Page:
New research finds we are quicker to believe signs of decay than similar signs of progress.
By Tom Jacobs
(Photo: Andrew Branch/Unsplash)
Let’s face it: Things aren’t looking good. Pick any subject, from the state of the world to the shape of your waistline, and chances are you can easily come up with two or three pieces of evidence pointing to its definitive decline.
Of course, if you give it some thought, you can also come up with examples to suggest that the situation in question is actually improving. But we tend to discount those as flukes or illusions. In contrast, signals indicating deterioration feel real and significant.
This strange and sometimes self-destructive dynamic is described in newly published research by University of Chicago scholars Ed O’Brien and Nadav Klein. In a series of studies, they provide evidence of “a generalized negativity bias,” which has implications for both personal projects and policy debates.
“People are quicker to diagnose change for the worse than change for the better,” they write in the Journal of Personality and Social Psychology. “We established this basic effect across many methods, measures, and contexts … People demand less evidence to diagnose lasting decline than lasting improvement.”
O’Brien and Klein found such bias in no fewer than 10 studies. In the first, 239 participants read eight different scenarios that depicted gradual changes in a variety of realms. They were asked how many negative indicators would convince them that the situation was worsening in a “lasting” way, or how many positive ones would convince them that things are improving.
For instance, in the “athletic performance” category, participants were asked at what point they felt a good player was in “official decline” — after one poor performance, after 10, or somewhere in between. Alternatively, they were asked when they felt a poor player was “officially improving,” again noting the number of surprising performances it would take for them to sense things were truly changing.
No matter the topic, people “became convinced of lasting decline significantly more quickly than of lasting improvement,” the researchers write. “Goodness needed to drop down by significantly less for participants to perceive official decline, compared with the margin that badness needed to ramp up for participants to perceive official improvement.”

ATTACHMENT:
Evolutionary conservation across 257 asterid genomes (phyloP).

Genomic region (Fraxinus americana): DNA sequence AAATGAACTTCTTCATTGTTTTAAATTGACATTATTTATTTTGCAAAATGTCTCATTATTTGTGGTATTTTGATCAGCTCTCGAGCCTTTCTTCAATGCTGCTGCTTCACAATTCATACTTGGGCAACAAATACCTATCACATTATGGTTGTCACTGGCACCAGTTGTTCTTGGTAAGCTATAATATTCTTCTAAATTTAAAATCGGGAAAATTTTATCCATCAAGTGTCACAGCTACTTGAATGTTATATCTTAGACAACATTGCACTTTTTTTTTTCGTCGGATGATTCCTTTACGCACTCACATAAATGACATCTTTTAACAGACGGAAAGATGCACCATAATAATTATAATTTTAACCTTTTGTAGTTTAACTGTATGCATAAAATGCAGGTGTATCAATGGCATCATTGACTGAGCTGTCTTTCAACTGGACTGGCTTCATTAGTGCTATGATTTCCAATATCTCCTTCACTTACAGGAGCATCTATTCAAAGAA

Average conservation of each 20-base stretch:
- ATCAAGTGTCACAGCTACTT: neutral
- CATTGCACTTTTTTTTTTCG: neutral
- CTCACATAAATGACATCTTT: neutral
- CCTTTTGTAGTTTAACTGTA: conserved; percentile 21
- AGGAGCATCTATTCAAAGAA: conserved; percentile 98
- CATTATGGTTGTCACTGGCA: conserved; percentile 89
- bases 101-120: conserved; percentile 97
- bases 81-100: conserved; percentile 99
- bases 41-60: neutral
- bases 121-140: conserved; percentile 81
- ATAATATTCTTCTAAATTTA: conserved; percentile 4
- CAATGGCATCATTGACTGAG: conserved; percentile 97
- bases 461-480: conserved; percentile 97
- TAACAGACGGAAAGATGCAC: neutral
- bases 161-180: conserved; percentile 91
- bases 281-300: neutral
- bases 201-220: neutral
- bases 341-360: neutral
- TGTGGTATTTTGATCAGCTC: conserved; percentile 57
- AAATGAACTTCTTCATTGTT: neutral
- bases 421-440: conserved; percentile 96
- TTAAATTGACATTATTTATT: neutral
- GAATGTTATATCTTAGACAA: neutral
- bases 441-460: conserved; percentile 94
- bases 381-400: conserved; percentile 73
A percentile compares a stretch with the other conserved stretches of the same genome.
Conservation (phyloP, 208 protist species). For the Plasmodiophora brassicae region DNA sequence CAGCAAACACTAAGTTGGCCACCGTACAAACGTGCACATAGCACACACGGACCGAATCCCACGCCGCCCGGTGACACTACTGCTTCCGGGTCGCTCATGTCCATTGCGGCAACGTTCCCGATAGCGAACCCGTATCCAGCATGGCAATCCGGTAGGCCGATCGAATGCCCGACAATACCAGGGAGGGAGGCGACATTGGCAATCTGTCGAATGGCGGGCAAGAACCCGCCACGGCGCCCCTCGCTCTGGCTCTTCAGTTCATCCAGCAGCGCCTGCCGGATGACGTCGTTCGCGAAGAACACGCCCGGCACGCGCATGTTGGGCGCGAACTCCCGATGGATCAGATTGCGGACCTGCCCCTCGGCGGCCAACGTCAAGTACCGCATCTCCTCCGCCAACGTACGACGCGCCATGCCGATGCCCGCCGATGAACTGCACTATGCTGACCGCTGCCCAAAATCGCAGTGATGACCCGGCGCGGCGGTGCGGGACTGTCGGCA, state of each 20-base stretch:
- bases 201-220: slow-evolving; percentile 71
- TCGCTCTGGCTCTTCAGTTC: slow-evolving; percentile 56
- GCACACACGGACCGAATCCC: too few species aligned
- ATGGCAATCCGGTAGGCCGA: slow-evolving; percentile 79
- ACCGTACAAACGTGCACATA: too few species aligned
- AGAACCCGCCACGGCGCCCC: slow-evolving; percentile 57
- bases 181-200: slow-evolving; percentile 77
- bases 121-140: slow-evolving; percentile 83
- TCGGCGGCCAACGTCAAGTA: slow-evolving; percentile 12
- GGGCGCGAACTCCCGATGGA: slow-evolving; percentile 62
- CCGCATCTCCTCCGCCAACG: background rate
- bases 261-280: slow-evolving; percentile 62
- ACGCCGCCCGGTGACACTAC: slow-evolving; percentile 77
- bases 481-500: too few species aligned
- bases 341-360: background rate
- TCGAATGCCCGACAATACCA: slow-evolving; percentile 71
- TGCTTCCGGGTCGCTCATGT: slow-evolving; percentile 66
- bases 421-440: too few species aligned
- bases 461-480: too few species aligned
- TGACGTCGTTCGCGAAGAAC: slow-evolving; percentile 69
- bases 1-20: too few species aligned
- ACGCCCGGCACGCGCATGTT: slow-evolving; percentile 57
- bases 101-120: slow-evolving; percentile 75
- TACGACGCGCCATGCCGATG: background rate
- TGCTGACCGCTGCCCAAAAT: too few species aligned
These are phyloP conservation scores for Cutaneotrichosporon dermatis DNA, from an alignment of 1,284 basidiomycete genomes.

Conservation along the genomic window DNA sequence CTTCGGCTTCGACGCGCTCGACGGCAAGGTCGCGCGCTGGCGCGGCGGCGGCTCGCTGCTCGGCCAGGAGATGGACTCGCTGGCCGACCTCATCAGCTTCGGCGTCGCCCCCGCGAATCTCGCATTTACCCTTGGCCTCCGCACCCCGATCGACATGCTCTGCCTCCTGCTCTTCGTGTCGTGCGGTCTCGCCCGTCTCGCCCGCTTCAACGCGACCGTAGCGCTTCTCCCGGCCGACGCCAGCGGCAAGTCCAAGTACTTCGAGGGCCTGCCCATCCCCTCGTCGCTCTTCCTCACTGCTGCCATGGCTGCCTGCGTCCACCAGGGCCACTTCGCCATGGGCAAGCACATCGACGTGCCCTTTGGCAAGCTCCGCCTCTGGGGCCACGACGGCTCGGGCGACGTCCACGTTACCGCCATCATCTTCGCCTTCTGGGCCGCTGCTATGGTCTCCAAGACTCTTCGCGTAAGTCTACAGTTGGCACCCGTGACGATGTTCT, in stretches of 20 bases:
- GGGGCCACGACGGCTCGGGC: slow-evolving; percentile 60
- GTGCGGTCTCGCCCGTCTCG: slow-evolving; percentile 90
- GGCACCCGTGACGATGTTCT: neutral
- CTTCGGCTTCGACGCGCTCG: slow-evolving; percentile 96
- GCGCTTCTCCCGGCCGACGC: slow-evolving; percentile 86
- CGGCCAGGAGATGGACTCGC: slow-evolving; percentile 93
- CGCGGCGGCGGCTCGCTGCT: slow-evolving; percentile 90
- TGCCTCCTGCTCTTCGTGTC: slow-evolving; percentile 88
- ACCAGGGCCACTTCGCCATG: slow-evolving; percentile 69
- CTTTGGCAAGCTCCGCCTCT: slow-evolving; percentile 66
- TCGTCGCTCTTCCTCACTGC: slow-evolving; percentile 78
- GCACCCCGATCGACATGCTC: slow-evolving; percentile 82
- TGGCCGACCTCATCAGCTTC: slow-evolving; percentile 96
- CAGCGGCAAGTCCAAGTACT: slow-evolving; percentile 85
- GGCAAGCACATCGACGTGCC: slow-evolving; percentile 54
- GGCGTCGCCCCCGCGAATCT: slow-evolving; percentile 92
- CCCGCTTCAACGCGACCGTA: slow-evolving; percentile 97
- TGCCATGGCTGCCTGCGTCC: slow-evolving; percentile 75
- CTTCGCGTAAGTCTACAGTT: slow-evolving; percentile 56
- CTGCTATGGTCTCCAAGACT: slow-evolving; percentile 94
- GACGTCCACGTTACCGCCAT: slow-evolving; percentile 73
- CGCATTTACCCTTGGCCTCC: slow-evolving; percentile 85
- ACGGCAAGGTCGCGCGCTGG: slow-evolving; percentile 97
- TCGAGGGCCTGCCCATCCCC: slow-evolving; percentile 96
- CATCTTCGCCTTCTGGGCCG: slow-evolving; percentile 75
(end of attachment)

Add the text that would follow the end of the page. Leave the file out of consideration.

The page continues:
Another study showed this bias even more clearly. Five hundred people recruited online were shown a graph “allegedly depicting real fluctuations in the U.S. economy from the 1950s through the 2000s.”
Half of participants were told the purposely ambiguous trend line suggested things are getting gradually better, while the others were told the opposite. All then indicated “the extent to which they interpreted the given graph as showing a clear trend rather than just noise.”
“Graphs were interpreted as more ‘real’ when they were framed as depicting decline than when the exact same graphs were framed as depicting improvement,” the researchers report.
This tendency, which the researchers believe goes beyond mere risk aversion, must have served us somewhere in the evolutionary process. Perhaps it still does, by pushing us to cut our losses more quickly than we otherwise would. But the distortions it creates are clearly problematic.
As the researchers note, the results strongly suggest that people are “too slow to appreciate their own progress, but too quick to feel hopeless from equivalent regression.” It’s tempting to give up on a weight-loss program, or any other self-improvement plan, if you’re wired to discount signs of progress and see every small stumble as a serious setback.
On another level, political leaders may find it is harder than they might think “to convince others that policy solutions are working.” As O’Brien and Klein write, this suggests policymakers would be wise to “emphasize the gradual nature of improvement.”
Of course, if a political leader happened to arise who is trying to convince you that things are so awful that the only answer is to give him more power, this ingrained negativity bias could help him make that case. Stay aware.